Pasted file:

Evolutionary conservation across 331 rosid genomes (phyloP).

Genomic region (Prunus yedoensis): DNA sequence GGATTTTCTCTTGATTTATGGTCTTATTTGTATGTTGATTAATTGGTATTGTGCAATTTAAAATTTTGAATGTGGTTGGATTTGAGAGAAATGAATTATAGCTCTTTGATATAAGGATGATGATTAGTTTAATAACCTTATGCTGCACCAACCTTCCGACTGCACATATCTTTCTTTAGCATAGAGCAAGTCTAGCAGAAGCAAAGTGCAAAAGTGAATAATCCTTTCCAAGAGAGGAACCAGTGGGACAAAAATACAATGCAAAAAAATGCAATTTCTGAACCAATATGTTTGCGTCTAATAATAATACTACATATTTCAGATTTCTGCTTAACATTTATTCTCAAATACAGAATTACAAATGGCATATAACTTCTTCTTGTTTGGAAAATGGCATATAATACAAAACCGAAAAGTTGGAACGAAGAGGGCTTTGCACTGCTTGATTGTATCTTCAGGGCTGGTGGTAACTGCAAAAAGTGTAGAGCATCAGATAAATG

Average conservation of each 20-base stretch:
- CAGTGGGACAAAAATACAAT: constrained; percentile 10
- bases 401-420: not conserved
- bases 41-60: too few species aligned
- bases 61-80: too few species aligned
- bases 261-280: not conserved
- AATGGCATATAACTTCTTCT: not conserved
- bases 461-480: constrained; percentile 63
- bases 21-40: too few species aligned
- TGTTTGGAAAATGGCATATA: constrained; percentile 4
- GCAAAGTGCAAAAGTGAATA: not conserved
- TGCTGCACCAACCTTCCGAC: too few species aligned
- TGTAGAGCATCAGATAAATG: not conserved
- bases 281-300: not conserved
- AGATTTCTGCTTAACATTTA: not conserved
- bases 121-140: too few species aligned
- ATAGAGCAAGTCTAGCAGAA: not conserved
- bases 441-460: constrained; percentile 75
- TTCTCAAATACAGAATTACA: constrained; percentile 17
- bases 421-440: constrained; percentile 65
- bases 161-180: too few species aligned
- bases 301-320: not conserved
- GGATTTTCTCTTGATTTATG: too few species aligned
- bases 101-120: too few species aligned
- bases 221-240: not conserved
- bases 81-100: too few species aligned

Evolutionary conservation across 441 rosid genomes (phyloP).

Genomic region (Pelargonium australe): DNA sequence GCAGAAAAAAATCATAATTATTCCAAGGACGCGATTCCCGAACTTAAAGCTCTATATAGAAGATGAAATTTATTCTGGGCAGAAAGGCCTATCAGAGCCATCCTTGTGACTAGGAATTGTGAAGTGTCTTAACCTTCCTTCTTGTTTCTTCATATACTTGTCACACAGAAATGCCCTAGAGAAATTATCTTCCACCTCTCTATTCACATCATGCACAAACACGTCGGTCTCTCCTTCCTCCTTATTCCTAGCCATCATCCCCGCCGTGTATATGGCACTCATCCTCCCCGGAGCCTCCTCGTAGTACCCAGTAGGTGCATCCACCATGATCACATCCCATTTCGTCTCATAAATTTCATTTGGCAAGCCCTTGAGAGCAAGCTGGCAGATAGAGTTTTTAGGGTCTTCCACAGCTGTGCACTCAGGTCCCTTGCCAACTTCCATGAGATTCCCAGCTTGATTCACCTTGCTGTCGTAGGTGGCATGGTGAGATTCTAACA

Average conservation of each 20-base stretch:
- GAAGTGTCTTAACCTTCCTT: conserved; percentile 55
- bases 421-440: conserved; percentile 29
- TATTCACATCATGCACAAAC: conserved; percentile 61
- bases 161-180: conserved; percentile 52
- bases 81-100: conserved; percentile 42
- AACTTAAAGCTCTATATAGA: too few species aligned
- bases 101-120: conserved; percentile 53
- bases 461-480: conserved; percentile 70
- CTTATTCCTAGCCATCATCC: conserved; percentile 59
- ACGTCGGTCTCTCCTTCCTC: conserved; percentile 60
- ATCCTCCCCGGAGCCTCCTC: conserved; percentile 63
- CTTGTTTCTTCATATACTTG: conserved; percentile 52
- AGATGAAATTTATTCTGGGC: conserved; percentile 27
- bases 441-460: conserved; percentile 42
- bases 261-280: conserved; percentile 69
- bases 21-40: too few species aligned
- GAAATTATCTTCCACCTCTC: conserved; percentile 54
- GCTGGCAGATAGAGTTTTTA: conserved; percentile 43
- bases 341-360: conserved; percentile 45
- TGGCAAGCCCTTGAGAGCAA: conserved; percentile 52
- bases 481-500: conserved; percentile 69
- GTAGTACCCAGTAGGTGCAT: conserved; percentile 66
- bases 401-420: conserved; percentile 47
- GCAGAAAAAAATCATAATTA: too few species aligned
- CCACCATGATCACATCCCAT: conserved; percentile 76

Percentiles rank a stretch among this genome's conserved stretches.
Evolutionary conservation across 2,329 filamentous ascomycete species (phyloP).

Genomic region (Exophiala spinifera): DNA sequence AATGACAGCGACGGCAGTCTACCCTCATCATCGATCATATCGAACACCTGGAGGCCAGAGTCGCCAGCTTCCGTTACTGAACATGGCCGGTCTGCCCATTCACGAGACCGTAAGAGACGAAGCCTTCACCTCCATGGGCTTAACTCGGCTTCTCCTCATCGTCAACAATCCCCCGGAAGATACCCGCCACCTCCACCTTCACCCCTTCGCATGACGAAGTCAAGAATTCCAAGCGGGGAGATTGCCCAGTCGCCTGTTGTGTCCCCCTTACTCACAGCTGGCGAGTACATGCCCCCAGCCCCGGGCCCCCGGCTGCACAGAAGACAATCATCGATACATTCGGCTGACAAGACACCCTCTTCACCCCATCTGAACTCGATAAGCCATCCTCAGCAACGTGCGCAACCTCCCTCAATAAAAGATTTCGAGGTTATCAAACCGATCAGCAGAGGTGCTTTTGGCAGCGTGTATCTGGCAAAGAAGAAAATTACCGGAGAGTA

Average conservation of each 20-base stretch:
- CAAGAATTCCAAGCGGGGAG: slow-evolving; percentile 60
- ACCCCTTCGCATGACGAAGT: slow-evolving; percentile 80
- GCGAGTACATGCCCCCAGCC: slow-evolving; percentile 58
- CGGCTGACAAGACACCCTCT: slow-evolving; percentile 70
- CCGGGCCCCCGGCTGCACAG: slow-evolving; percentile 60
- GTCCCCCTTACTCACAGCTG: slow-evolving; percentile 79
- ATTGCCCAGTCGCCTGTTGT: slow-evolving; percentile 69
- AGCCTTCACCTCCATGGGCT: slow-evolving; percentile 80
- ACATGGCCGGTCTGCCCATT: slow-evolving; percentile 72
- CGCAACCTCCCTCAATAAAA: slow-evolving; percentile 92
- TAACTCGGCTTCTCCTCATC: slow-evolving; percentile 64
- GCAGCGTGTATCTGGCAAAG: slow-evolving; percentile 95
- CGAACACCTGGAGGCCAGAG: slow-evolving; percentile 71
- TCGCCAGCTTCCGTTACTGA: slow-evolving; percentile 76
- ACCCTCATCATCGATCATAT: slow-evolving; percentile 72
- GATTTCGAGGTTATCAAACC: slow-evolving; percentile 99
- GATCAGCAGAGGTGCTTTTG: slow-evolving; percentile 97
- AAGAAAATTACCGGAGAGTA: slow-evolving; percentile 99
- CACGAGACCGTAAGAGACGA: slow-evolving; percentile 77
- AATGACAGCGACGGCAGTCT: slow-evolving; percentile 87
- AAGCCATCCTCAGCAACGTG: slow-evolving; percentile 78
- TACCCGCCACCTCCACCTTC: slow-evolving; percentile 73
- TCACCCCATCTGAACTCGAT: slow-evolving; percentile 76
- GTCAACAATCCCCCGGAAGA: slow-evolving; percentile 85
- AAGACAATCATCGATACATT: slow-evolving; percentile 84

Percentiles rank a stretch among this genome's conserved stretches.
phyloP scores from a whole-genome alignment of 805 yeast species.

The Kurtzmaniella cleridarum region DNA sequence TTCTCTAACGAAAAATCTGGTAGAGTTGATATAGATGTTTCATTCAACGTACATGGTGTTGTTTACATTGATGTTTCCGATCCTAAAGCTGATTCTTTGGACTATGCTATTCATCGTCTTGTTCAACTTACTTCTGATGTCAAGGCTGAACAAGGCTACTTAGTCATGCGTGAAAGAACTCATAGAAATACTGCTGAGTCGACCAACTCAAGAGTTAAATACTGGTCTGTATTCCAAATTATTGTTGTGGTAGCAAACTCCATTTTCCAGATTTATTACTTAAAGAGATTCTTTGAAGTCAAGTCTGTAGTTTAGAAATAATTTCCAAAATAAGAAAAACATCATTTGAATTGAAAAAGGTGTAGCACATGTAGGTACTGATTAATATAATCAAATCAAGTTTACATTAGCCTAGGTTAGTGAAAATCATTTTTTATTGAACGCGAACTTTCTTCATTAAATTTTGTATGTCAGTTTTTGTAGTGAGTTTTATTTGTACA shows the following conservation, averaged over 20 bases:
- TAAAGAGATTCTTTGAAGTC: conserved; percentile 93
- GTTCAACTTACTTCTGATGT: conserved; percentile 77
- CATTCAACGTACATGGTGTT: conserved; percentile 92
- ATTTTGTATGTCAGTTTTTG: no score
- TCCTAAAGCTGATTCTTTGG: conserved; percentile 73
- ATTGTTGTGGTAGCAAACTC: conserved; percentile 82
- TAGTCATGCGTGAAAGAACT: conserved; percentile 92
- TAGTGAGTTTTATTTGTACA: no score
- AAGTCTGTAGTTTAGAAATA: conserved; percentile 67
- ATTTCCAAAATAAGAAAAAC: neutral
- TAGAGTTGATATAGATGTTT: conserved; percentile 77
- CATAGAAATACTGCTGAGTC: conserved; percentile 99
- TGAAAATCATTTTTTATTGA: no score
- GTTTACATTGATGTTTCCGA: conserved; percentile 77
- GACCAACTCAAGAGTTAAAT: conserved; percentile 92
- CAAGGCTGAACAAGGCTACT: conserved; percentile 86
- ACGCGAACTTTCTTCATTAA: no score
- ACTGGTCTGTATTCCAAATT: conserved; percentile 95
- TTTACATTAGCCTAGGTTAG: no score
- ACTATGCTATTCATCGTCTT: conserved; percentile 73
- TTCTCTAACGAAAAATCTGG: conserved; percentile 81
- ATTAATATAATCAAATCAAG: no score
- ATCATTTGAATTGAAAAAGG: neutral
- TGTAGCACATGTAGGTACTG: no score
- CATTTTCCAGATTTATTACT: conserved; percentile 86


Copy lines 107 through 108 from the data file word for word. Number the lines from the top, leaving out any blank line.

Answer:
- TTTACATTAGCCTAGGTTAG: no score
- ACTATGCTATTCATCGTCTT: conserved; percentile 73